There aren’t enough swear words in the English language to do justice to the idiots who want that kind of “optimism.” As I said in one of my many earlier posts on this topic, we’ve been so good at controlling planetary processes, our best alternative is to mess with them.



Not so cynical about Afghanistan

You know, mostly the world seems to be going to hell in a handbasket. Afghanistan, I would have said, has been fasttracked.

And then today I saw this.

Afghani man backpacking a ballot box up a mountainous trail in the rain

Ballot boxes were carried by hand and by donkey all over Afghanistan
(Ahmad Masood / Reuters)

Sure, Afghanistan is corrupt and war-torn and sexist and poor. They know that. They know that no election is going to make a big difference all at once. And yet they carry ballot boxes up mountains to small villages because they can see a better world even if they don’t live there.

They may make it.

Which means there may be hope even for the rest of us.



What’s the US problem with a Crimean referendum?

I hear Kerry is making barking noises about the Crimeans daring to vote on their national affiliation, and I just don’t get it. I mean, of course I understand that the real agenda is to stick it to Russia and interfere with that country getting a bit of prime real estate. That’s not why I’m puzzled.

I’m puzzled that the US no longer even seems to feel the need to find an excuse for anti-democratic power politics. We’re not even getting lip service anymore. What’s up with that?

This country is supposed to be all about the voice of the people and self-determination and all that good stuff. What possible (official!) reason could they have for objecting to people deciding on their own future?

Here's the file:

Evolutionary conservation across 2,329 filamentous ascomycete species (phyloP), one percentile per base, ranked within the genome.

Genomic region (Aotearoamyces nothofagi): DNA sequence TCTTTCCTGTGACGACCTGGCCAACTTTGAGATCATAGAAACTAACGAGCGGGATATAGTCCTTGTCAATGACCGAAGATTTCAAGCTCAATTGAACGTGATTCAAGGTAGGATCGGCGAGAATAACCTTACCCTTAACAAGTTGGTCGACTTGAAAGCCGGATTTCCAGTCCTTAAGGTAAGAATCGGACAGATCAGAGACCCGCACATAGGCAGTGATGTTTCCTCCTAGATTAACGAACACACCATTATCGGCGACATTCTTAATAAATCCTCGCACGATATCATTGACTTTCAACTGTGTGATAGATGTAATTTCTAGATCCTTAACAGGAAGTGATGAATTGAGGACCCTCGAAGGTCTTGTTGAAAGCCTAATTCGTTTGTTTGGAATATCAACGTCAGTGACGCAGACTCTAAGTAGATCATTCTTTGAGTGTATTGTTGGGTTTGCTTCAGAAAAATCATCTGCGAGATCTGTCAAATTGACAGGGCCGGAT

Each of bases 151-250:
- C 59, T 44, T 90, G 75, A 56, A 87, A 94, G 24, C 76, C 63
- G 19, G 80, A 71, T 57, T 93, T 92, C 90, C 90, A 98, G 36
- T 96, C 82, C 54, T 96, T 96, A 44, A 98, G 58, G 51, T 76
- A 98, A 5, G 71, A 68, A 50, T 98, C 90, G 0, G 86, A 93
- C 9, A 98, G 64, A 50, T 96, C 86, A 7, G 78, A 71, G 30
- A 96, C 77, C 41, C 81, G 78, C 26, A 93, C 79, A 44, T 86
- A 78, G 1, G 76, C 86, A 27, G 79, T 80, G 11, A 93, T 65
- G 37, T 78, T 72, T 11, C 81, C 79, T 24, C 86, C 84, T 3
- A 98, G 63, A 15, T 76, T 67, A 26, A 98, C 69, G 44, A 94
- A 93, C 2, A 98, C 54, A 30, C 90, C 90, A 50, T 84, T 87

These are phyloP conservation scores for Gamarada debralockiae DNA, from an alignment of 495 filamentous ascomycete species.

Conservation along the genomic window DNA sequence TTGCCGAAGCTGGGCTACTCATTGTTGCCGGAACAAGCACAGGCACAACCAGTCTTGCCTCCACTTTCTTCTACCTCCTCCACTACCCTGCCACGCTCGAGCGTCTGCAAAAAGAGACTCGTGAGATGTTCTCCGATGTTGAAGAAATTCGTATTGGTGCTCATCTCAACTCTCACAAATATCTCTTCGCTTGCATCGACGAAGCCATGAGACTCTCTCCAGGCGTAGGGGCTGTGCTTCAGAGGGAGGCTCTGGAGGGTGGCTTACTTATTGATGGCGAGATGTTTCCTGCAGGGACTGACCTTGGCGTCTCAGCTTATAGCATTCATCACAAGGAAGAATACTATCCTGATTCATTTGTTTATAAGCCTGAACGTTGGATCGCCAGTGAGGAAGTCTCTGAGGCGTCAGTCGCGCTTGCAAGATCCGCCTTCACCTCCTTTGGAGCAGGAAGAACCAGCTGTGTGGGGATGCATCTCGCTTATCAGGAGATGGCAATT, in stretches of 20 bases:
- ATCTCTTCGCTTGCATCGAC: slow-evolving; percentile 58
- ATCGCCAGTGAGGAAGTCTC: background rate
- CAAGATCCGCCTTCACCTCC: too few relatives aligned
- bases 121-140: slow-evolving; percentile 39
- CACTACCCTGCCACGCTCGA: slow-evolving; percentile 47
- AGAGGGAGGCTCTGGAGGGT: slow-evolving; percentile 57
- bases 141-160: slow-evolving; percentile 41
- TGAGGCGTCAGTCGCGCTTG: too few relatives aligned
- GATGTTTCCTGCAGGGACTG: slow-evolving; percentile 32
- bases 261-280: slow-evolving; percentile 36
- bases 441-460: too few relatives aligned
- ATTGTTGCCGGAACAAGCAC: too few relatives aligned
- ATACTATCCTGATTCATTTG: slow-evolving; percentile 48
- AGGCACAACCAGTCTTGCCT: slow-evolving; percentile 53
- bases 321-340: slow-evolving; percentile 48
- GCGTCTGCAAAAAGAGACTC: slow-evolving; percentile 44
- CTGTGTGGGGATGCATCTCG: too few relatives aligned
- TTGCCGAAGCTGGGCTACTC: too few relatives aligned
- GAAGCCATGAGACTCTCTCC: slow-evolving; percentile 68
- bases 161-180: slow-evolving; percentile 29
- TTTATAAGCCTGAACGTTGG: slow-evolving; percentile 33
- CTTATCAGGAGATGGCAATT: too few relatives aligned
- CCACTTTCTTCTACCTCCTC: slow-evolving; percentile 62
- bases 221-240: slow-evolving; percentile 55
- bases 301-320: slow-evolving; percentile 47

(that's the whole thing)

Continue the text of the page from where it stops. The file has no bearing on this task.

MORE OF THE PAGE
Surely, the only objection to a referendum would be if the situation was so rigged that the voice of the people didn’t stand a chance. But Kerry doesn’t say that. I don’t know that anybody has said popular feeling is against it and the vote is rigged. The US just seems to be saying “Don’t you dare have a referendum to find out what people want.”

Say whuuuuut?



This is how our world ends

Not with a bang, but with brain-shattering neurotics who vote.

Via Suburban Guerrilla:

Conspiracy theorists think government planted ‘fake snow’

[W]eather across the south of the U.S. has raised a controversial question online: was it just a light snow, or a nefarious government conspiracy? … [T]he last few days have seen scores of videos like this from skeptics [Ed. note: "skeptics"] who claim the snowflakes aren’t the real deal.

“I have a sample of ‘snow’ … leaving the snow unmelted.” Via YouTube / sugar magnolia

The conspiracy reasoning goes like this: the snow is unusual in Georgia and other southeast areas and doesn’t melt when burned. Therefore, it must be fake snow, distributed by the government, as a diversion from big government tyranny. Via YouTube / Div9neImages

And no, much as I believe in citing sources, I’m not making live links to those youtube clips. I’m worried about teh stoopid cooties.